As we said about cassettes, what is your opinion about streaming platforms more and more artists are not fond of streaming platforms at least heavy metal artists as I can see. what is your opinion about streaming platforms?

uh well it's different depending on the platform. what I don't like could be misconstrued as it's in my own interest but I think, in many cases the compensation for the artists is way too low. But that being said the whole idea of having access to so much music in your phone I love the idea of it. I just don't like maybe how they executed it in detail. I think they exist because of artists who have made music over the years and they should compensate them a little bit more. I’m not saying they shouldn't be able to make the money out of what they created as well, because it's a great thing and I really love. is that music has not gone the way of film and tv where you need to see tv. In the beginning it was great because you could pay for, I mean to one place what you call it a subscription and you get access to almost all the tv and all the movies out there, and now everybody is trying to protect their own eyepiece which I understand in a sense but then now if you want to watch tv or see films you need to be a subscriber to five different fucking platforms you know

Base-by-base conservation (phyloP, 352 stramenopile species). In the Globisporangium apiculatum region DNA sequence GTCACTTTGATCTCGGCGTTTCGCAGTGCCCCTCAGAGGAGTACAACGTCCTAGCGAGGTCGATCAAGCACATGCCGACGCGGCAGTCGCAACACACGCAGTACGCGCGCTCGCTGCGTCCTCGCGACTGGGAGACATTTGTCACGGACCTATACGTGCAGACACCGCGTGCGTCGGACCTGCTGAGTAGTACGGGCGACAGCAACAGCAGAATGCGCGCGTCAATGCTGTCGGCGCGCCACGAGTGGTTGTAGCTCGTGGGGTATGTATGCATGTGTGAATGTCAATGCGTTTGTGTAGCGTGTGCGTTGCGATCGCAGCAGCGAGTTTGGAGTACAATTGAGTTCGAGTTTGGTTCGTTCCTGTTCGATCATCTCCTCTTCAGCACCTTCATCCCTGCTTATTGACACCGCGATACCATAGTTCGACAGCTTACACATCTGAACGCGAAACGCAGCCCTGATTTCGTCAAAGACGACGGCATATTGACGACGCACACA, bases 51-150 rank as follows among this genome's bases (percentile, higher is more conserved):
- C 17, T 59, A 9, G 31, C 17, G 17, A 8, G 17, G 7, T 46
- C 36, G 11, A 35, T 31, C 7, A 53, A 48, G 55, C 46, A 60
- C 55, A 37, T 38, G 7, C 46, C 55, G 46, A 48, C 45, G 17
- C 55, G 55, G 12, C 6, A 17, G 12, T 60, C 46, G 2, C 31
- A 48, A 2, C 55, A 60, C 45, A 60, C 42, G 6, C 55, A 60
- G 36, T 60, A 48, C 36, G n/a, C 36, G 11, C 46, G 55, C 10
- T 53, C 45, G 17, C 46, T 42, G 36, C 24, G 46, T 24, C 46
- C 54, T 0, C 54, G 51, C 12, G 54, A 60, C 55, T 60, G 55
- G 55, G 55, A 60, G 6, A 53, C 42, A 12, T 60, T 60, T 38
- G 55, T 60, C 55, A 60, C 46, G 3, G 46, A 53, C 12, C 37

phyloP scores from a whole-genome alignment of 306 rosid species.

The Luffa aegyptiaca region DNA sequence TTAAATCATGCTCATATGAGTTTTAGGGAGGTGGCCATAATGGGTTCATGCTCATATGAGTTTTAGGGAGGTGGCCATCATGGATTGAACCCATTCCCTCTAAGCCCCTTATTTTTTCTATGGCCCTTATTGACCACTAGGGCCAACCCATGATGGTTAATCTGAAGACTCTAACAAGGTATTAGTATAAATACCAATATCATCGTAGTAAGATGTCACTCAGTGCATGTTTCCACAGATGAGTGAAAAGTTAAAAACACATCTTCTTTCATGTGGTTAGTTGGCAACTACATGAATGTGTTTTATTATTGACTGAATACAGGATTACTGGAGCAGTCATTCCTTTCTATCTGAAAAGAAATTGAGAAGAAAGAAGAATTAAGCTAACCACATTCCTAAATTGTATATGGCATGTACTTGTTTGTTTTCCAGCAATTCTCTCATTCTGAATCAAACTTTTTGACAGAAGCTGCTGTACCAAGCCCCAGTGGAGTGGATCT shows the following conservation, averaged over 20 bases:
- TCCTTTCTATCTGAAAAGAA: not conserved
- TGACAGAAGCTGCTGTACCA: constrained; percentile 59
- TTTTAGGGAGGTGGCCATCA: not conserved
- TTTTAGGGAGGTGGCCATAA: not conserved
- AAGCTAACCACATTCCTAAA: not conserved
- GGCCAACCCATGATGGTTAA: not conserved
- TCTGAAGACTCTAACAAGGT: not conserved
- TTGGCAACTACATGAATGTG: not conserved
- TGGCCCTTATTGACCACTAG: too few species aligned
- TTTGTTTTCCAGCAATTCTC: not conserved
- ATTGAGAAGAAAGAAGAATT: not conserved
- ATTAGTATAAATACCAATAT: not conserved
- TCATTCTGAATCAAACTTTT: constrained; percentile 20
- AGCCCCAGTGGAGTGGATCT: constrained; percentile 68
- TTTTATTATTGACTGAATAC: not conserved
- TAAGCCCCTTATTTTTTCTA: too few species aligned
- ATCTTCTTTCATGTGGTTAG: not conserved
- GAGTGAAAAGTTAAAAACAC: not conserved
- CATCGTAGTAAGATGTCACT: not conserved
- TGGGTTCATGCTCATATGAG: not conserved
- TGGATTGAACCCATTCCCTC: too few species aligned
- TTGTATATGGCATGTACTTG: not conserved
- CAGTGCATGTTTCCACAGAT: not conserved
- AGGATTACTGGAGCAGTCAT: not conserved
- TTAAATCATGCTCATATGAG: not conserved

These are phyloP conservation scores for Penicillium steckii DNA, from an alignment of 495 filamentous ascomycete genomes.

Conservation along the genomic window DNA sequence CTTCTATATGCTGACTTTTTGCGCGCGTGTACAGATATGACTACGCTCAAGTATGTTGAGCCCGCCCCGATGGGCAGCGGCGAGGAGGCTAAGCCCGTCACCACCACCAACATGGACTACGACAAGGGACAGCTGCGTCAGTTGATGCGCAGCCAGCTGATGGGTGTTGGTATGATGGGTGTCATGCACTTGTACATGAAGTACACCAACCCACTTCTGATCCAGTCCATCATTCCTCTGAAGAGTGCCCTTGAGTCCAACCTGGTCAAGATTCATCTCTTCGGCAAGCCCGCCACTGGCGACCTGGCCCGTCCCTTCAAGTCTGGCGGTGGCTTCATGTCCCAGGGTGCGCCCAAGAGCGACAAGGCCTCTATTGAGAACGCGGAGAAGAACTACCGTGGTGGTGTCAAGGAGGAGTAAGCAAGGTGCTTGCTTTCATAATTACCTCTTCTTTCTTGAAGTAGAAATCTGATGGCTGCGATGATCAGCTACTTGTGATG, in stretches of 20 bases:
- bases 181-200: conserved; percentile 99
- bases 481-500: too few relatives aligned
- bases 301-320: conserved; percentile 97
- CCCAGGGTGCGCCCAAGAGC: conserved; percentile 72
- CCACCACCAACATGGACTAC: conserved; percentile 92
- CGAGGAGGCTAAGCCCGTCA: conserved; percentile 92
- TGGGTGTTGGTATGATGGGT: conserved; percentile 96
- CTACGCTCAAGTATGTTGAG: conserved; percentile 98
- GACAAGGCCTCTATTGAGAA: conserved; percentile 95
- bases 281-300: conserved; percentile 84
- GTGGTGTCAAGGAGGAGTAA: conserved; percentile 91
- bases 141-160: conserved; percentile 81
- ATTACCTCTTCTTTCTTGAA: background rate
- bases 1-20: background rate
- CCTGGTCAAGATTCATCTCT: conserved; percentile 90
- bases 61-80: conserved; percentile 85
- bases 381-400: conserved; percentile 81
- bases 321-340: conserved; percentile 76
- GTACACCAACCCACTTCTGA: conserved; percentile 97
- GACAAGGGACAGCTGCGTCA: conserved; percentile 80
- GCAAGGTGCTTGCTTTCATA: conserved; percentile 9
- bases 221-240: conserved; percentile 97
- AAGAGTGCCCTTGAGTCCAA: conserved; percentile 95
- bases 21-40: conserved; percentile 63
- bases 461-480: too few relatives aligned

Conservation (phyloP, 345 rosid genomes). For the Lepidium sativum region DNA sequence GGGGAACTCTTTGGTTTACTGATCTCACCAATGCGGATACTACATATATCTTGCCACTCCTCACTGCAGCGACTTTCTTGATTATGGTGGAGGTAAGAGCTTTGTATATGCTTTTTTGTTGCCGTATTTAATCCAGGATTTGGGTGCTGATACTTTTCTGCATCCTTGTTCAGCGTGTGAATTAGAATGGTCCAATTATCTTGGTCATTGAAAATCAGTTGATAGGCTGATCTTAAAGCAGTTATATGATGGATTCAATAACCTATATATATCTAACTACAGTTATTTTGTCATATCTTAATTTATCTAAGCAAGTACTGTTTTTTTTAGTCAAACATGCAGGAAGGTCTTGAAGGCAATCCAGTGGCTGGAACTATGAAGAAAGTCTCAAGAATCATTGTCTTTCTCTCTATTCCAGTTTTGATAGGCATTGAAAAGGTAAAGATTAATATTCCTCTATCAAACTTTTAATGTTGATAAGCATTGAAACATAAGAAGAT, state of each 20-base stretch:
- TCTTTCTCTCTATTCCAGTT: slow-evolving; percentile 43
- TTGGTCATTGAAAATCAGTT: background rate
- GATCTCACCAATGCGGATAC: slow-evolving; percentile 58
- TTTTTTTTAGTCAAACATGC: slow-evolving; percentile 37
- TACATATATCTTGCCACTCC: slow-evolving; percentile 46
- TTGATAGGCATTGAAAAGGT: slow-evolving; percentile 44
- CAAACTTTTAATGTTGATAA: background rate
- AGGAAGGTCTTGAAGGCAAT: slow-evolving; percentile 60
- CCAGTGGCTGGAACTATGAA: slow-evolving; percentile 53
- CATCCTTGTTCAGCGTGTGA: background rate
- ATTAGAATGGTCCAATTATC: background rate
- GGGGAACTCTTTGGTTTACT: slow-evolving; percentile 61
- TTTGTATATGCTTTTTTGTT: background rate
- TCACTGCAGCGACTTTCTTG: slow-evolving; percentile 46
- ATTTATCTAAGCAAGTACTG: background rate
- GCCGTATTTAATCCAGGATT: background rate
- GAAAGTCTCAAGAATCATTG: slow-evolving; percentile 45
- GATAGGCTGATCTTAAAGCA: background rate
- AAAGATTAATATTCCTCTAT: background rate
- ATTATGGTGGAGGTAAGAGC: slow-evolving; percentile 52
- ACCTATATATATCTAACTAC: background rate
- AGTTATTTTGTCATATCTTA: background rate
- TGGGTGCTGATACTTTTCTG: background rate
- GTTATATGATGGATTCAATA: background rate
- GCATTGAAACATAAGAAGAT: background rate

while with music at least, thank God, it's still like yeah, it's going to be a little bit different. Not everything is on every platform but you don't have to choose based on the fact that you're a fan of Sabaton or Ramstein or Bon Jovi that is not forcing you to use Apple music, Amazon or you know YouTube music.



Do you believe tours are now doable because we have vaccinations, people are getting vaccinated and the first heavy metal tours are starting to be announced. We're expecting you on the 21st of July here in Greece and some of us have these tickets for two years now.

Yes, trust me we are we are at least, as tired of waiting because we are used to doing over 100 concerts per year we did like 12 or 15 in the last two years(laughs)




I still remember the tank on stage you know (last tour)